Early-career engineers can certainly excel in the role, especially under the guidance and mentorship of more experienced developer advocates.

Do developer advocates still get to code?

When I transitioned from a pure engineering role into a developer advocate role, I was very concerned about losing my technical skills. It turns out there was no reason to worry.

In order to produce educational technical content, a developer advocate has to first educate themselves enough on the topic to be able to teach it to others. This requires research and building.

For example, my employers’ API is supported in five different programming languages and integrates with more than 50 different test libraries. This gives me quite a bit to learn in order to speak and teach to these various sub-communities within tech. But how amazing is that?! I’m not tied down to a specific tech stack like I would be in a traditional engineering role. Instead I am able to explore and learn new languages and frameworks as I see fit.

I do more coding now than I did in my traditional engineering roles, and I can see my growth as an engineer because of the variety of problems I get to solve.

What are the key traits a developer advocate should have?

In addition to technical skills, developer advocates should have a community-first mindset. Their loyalty should be to the community first and foremost, and their primary goal should be to be of service to the community. A developer advocate should never mislead fellow engineers to influence a sale.

Developer advocates should also be knowledgeable about adjacent tools and services that complement and compete with their employer’s products. This will enable the developer advocate to provide engineers with the insight needed to make sound decisions. A good developer advocate will even direct an engineer to a competitor’s product if that’s the best solution for the given engineer’s problem. Remember, community-first.

I’m not one who thinks passion is a requirement to be an engineer, but it certainly helps for developer advocates. It’s difficult to consistently create content for a topic that you have very little interest in. Developer advocates are often the public face of their company and if you’re not excited about your products, it’s really hard to get others excited about it. Because of this, I strongly encourage aspiring developer advocates to only accept this position for products that you are genuinely interested in using and learning more about.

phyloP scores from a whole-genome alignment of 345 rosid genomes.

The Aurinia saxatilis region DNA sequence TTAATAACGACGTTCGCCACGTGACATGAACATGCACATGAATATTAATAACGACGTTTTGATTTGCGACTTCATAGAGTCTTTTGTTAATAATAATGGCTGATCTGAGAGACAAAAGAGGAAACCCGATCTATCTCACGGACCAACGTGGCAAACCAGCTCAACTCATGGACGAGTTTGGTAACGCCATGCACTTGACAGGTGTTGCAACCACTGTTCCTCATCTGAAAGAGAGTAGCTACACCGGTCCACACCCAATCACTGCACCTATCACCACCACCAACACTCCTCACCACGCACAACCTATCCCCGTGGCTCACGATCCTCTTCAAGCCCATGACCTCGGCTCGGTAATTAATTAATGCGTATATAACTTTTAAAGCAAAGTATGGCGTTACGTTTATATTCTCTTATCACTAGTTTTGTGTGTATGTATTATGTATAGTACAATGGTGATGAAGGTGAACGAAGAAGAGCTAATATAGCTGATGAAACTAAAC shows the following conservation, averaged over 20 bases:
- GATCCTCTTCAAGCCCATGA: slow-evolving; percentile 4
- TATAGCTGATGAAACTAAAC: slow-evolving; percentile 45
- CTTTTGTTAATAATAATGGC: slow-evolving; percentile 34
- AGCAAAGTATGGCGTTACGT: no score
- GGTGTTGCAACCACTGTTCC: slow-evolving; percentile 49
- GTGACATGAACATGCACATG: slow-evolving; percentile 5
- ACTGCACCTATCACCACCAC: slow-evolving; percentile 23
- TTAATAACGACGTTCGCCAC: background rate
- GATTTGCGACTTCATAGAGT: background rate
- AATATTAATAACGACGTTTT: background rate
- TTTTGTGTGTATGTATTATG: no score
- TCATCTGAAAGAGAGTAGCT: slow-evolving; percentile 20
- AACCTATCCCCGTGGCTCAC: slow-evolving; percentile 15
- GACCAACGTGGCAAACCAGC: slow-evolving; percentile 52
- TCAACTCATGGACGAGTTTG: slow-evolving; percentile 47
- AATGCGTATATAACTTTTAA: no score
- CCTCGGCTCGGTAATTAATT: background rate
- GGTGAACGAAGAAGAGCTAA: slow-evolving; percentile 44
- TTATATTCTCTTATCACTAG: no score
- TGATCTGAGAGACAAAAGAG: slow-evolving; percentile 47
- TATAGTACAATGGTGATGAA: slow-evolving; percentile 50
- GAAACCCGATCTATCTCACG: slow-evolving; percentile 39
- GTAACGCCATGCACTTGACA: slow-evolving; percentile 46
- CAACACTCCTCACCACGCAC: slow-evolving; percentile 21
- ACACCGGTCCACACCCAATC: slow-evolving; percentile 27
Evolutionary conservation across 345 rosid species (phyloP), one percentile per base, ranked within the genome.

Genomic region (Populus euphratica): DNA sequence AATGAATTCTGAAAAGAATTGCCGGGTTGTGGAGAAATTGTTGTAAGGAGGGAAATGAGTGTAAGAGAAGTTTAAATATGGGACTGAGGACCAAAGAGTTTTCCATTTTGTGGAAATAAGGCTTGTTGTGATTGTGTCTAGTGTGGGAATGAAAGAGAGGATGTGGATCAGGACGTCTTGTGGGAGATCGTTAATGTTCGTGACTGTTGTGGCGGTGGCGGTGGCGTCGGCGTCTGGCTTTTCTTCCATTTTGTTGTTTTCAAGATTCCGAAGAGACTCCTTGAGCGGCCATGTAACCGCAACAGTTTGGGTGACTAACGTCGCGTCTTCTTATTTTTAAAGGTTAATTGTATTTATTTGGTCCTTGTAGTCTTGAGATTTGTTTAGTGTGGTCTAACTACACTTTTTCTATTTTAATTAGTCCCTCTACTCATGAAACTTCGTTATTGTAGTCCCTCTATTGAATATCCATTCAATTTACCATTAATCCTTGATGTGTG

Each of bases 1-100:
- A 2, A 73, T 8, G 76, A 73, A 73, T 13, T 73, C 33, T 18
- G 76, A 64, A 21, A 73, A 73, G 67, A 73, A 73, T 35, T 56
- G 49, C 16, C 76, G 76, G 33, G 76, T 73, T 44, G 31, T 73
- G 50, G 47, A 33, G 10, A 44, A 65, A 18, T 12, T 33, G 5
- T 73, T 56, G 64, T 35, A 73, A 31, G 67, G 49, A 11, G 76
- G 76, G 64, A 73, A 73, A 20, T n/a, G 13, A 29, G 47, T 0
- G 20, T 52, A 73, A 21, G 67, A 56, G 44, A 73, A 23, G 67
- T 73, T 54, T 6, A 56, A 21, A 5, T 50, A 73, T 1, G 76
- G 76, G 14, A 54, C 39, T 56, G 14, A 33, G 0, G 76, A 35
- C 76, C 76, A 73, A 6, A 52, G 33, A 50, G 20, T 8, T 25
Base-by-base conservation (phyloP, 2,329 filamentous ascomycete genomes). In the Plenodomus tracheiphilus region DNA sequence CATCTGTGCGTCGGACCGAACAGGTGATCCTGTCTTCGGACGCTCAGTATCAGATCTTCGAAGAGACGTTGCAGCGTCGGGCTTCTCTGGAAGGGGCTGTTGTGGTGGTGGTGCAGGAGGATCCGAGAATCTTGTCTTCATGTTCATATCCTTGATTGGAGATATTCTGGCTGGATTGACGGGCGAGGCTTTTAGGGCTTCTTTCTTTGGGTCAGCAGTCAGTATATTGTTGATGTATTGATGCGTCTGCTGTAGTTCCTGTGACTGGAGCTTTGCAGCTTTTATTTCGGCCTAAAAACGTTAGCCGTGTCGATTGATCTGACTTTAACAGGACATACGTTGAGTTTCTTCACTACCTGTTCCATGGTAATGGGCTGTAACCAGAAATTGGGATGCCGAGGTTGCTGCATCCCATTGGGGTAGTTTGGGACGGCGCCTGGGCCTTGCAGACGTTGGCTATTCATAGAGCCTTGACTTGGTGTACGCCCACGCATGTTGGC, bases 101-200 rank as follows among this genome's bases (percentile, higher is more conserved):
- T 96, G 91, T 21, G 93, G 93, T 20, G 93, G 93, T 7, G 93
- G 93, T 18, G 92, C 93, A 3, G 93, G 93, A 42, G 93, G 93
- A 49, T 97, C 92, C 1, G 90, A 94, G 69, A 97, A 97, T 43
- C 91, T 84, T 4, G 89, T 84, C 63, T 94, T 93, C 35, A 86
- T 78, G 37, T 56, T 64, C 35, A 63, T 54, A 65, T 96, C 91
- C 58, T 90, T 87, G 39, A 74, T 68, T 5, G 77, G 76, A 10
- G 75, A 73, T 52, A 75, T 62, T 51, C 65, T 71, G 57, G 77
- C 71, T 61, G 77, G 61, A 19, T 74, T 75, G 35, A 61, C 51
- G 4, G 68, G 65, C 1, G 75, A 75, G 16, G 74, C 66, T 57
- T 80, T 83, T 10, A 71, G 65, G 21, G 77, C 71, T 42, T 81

Communication skills are a must-have for developer advocates. This role is all about communicating technical concepts to audiences of varying experience levels. A developer advocate may be required to communicate these concepts via written or verbal formats, so it helps to be strong in both.

Creativity and curiosity are also nice-to-have traits for developer advocates. I often find myself discovering new and useful ways to use my employer’s products to solve unique challenges that community members face.

Can developer advocates easily switch back to pure engineering roles?

Absolutely! As I mentioned, I’m now a stronger engineer than I was before becoming a developer advocate. Not only have I obtained new skills (technical, communication, and leadership), but I now have a broader view of the technical space as a whole. I engage with so many engineers from all over the world. From massive multi-billion dollar corporations to scrappy startups. I help them solve their problems, I listen to their stories, I build custom solutions for them. Just like most other developer advocates, I’d be a welcomed addition to any of these engineering teams.

There are also some Developer Relations teams where the developer advocates rotate between advocacy work and pure engineering work thus giving them the opportunity to keep their engineering skills sharp, influence the product, and gain empathy for fellow developers.

Should I become a developer advocate?

If you’re an engineer who enjoys learning new things and sharing your knowledge with the greater community, then YES! Know that every company is different, and experiences may vary. Be sure to seek out an opportunity that piques your interest and will allow you to grow as an engineer.

If you’d like to learn more about developer advocates (and adjacent roles), Dmitry Vinnik, Developer Advocate at Facebook, curated a list of useful resources and some of the best developer advocates in the industry recorded a Twitter Spaces panel discussion.

Hi, I’m Angie (@techgirl1908) and I’m the Senior Director of Developer Relations at Applitools with 26 patents. I’ve gone from creating content in my spare time, to working professionally as a developer advocate, to now growing and leading a department of other developer advocates -- within a matter of five years.